Plans Always Change In Trucking

Topic 29138 | Page 2

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Bobcat_Bob's Comment
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I should hit about $101k this year including bonuses.

Congratulations! Sure beats working in that warehouse huh?

Unfortunately I'm going to come up a bit short of my 100k goal this year, those 2 months of short runs for COVID earlier this year hurt us. Still going to end up in the 90k range so the day cab gang getting it done.


Day Cab:

A tractor which does not have a sleeper berth attached to it. Normally used for local routes where drivers go home every night.


Hours Of Service

HOS refers to the logbook hours of service regulations.
J.D.'s Comment
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ROB, it's good to know ahead of time that "plans always change in trucking"; as always, TT has been absolutely invaluable for us newbies who bother to stick around, especially for cultivating a maximally realistic, win-win attitude without high expectations for things going "the way they're supposed to". I'll probably end up doing a targeted thread on my selfishly specific sub-topic if need be, but since you posted this and got into some specifics of your particular niche, might as well do it first here cuz it's mainly you I want to target anyway after learning that you deliver to supermarkets.

Thanx again for the comment when I asked about the "D"s Sporting Goods account. In it you asked which company I'd be working for and I told you Schneider. Turned out that was a tad, but not too bad, wishful thinking-- After trying to check out those two local "D"s store situations, I then hit a strange snag with my MVR check regarding an erroneous suspension when they ran me through "Driver IQ", and it took me till end of last week to get the mess sorted out and 'splained to their satisfaction. Now I'm officially in!, with orientation and my post-training account job scheduled ("Sprouts", a huge health food store chain)... Which is as you say, a "bright side" so bright, that as the song says, I gotta wear shades, and as you do in your posting pic. Can hardly the same time am in no hurry, fortunately. The "cloud" though is is that during the delay, no surprise that I lost that "D"s account job. The real bummer though isn't that, since I like the idea of delivering to Sprouts a lot more; it's the fact that I lost my team partner I had already lined up.

[This part's optional background cuz I know most of you aren't into teaming: Met this buddy as a CDL school classmate and sensed from the start we'd be compatible co-drivers. His process turned out more accelerated than mine cuz I took a long COVID LOA due to a temporary high-risk-and-need situation at home. So he's been on the road for a different company for a couple months now, teaming with a guy who doesn't care as much about hometime... Thus it's a burn-out for my buddy, so he was gonna change horses and jump onto the ****'s account with me and take the cpm cut so he can get home every weekend. But the Schneider Sprouts account only had room for one more and that'd be we'll have to see about being co-drivers in the future.]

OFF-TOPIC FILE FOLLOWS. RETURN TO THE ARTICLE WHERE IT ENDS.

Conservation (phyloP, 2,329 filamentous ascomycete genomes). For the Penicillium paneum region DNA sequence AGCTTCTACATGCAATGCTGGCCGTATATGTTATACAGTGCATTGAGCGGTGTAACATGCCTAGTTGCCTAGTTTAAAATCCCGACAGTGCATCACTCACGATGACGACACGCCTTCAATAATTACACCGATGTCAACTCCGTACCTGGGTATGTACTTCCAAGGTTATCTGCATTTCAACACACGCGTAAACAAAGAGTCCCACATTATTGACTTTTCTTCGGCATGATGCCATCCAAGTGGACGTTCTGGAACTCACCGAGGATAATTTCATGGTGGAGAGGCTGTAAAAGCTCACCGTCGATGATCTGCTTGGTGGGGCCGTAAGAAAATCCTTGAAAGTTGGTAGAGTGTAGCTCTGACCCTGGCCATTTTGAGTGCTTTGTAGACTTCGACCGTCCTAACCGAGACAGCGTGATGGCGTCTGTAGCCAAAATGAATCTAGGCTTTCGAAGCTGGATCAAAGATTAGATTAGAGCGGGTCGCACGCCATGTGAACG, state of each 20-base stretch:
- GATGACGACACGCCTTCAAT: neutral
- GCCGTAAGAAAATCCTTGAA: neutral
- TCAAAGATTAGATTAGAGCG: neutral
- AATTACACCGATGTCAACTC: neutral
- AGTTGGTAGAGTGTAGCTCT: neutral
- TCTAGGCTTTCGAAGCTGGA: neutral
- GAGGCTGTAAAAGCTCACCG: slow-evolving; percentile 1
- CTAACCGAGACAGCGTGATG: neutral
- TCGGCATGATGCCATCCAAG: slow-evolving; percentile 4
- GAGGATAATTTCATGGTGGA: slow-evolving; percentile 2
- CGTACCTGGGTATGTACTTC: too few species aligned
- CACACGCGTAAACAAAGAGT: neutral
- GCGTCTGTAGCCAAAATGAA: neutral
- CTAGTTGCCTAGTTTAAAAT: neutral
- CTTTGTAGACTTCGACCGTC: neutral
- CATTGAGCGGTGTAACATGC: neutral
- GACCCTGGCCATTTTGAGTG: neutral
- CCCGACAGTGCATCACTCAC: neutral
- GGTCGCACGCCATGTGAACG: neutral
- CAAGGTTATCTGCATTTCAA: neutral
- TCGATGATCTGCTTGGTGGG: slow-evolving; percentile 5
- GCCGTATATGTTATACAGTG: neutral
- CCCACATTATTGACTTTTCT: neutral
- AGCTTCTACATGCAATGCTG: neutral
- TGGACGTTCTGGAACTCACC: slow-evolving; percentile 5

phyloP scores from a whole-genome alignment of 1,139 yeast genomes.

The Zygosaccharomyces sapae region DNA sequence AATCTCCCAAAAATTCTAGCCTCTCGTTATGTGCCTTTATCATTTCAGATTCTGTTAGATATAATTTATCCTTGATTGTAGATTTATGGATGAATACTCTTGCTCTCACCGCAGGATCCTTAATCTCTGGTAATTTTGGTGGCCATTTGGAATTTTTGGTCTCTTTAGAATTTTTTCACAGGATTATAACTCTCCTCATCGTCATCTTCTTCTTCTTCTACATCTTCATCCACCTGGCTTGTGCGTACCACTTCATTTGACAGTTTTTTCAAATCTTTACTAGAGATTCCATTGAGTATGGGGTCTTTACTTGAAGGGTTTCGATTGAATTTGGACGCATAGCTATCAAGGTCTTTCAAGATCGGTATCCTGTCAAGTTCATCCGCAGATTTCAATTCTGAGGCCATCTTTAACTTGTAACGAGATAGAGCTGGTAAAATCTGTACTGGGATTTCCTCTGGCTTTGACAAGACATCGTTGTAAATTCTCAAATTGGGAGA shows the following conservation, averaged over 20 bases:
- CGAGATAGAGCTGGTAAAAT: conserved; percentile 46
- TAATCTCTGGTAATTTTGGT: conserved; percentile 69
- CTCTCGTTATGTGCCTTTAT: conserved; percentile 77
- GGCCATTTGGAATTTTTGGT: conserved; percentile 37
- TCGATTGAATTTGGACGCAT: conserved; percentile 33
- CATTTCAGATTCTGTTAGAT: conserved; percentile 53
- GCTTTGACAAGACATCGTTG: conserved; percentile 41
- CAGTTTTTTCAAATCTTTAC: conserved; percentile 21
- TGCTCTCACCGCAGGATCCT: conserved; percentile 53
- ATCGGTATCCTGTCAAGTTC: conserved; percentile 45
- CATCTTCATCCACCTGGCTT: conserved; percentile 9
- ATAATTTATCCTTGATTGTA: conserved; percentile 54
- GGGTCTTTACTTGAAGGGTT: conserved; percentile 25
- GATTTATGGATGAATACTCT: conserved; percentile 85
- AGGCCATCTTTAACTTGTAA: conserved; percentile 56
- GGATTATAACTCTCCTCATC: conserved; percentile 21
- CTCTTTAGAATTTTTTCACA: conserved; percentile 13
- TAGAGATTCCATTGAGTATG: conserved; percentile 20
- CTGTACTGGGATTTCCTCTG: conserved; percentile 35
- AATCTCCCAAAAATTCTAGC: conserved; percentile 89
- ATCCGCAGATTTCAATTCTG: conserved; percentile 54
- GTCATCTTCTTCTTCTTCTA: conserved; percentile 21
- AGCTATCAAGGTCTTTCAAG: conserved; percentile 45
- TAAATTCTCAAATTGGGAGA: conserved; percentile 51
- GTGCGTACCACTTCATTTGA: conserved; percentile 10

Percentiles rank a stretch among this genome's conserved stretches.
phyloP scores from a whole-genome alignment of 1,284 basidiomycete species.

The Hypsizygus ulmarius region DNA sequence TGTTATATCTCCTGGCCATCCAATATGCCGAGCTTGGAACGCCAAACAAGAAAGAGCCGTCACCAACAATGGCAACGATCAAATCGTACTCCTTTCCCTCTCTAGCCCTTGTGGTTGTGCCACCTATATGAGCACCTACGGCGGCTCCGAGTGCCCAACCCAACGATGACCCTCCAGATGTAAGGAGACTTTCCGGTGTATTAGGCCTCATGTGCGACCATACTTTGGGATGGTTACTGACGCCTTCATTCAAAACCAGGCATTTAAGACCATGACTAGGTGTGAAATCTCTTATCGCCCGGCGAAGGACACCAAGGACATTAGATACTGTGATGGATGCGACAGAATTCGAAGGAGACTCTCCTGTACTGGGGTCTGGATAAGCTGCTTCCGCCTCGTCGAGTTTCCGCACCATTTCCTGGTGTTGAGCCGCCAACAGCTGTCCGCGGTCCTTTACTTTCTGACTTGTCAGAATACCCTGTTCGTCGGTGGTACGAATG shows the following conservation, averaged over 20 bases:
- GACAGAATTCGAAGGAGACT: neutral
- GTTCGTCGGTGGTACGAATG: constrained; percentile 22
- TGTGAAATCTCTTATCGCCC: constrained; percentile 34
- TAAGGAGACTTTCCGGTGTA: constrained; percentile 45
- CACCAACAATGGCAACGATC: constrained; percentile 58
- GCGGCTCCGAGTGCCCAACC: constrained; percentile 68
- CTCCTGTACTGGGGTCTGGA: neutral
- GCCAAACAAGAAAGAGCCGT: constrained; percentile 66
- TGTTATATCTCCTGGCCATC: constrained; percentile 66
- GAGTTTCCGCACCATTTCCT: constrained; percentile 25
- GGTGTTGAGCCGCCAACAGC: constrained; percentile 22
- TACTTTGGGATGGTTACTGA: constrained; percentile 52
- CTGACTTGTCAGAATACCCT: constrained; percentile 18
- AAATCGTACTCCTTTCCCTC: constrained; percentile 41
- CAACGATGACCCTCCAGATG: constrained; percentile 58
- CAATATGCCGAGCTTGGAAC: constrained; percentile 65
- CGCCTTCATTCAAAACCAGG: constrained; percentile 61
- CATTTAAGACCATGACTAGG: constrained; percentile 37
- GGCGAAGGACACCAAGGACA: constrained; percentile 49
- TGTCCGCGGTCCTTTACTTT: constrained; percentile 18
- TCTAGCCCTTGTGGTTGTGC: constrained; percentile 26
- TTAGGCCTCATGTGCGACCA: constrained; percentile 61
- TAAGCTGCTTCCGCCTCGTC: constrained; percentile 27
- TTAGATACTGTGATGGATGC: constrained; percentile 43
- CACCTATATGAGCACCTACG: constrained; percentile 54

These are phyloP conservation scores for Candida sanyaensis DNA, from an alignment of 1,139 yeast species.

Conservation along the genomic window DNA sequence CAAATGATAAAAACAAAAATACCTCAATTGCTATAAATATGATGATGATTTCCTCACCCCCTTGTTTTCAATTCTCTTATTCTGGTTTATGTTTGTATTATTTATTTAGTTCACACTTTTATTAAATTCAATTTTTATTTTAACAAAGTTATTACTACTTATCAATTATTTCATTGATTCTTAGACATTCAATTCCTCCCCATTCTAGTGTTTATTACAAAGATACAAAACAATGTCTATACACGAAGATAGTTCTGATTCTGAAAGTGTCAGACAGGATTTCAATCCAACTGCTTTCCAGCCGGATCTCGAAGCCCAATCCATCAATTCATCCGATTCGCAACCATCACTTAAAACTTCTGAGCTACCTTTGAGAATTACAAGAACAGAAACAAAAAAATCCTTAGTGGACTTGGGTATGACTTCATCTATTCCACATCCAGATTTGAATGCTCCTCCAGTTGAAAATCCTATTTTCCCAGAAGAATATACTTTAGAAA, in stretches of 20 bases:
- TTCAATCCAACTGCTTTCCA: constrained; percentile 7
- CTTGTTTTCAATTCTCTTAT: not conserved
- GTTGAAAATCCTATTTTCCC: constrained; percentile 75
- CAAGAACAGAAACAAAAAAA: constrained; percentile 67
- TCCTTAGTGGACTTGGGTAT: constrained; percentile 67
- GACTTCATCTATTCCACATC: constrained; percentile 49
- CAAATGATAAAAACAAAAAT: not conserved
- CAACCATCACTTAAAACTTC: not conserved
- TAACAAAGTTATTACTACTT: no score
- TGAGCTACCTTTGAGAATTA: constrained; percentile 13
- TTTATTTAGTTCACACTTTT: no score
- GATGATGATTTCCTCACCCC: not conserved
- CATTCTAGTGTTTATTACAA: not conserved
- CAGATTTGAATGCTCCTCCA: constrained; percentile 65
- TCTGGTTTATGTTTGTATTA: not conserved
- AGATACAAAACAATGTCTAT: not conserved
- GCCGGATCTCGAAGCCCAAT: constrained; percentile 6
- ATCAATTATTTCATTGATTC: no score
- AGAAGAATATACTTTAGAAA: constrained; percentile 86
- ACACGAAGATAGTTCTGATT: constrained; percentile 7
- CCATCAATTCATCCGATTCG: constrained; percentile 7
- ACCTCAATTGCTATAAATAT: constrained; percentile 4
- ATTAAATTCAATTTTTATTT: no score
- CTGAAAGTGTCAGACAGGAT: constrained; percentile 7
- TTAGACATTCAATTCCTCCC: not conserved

Anyway, Rob and/or whoever reads this and has a take on delivering to grocery store chains, naturally I'm very interested in any tips/insights/cautions, etc., and other helpful discussion threads you can direct me to (especially if you don't have enough time to deal directly much with my verbosity and nosiness here). At this point I haven't thought it through yet and don't even know enough to know what all to ask or where else to learn what I can that might help, beyond my training of course. But seems to me that expert drivers specializing in delivering to major grocery chains would be helpful no matter what s/he had to say. Good to learn whatever's important and can be learned ahead of time, with all the other challenges there'll be.

You guys may not be familiar with Sprouts; they're not completely national. No matter. (Rob I forget if you've said in what I've read, and it's not in your bio, do you say who exactly you deliver for and to? Not that that matters either. Maybe I'll just look up all the Rob D. comments and scan 'em for applicable nuggets.) It sounds like I'll mainly be based out of Phoenix and servicing AZ and the other western states south of Oregon. I think they're the second biggest health food supermarket chain in the U.S. (2nd to Whole Foods and their stores are similar). Sounds like zero driver load/unload and nearly all reefers. The coolest part for me is that the 34-hour resets are supposed to all be at home, meaning weekly hometime, which is how I'd be best to start out at least. Anything unique to the big produce accounts, like at the distribution centers or whatever they're called? Regardless, TIA to whoever!


Commercial Driver's License (CDL)

A CDL is required to drive any of the following vehicles:

  • Any combination of vehicles with a gross combined weight rating (GCWR) of 26,001 or more pounds, providing the gross vehicle weight rating (GVWR) of the vehicle being towed is in excess of 10,000 pounds.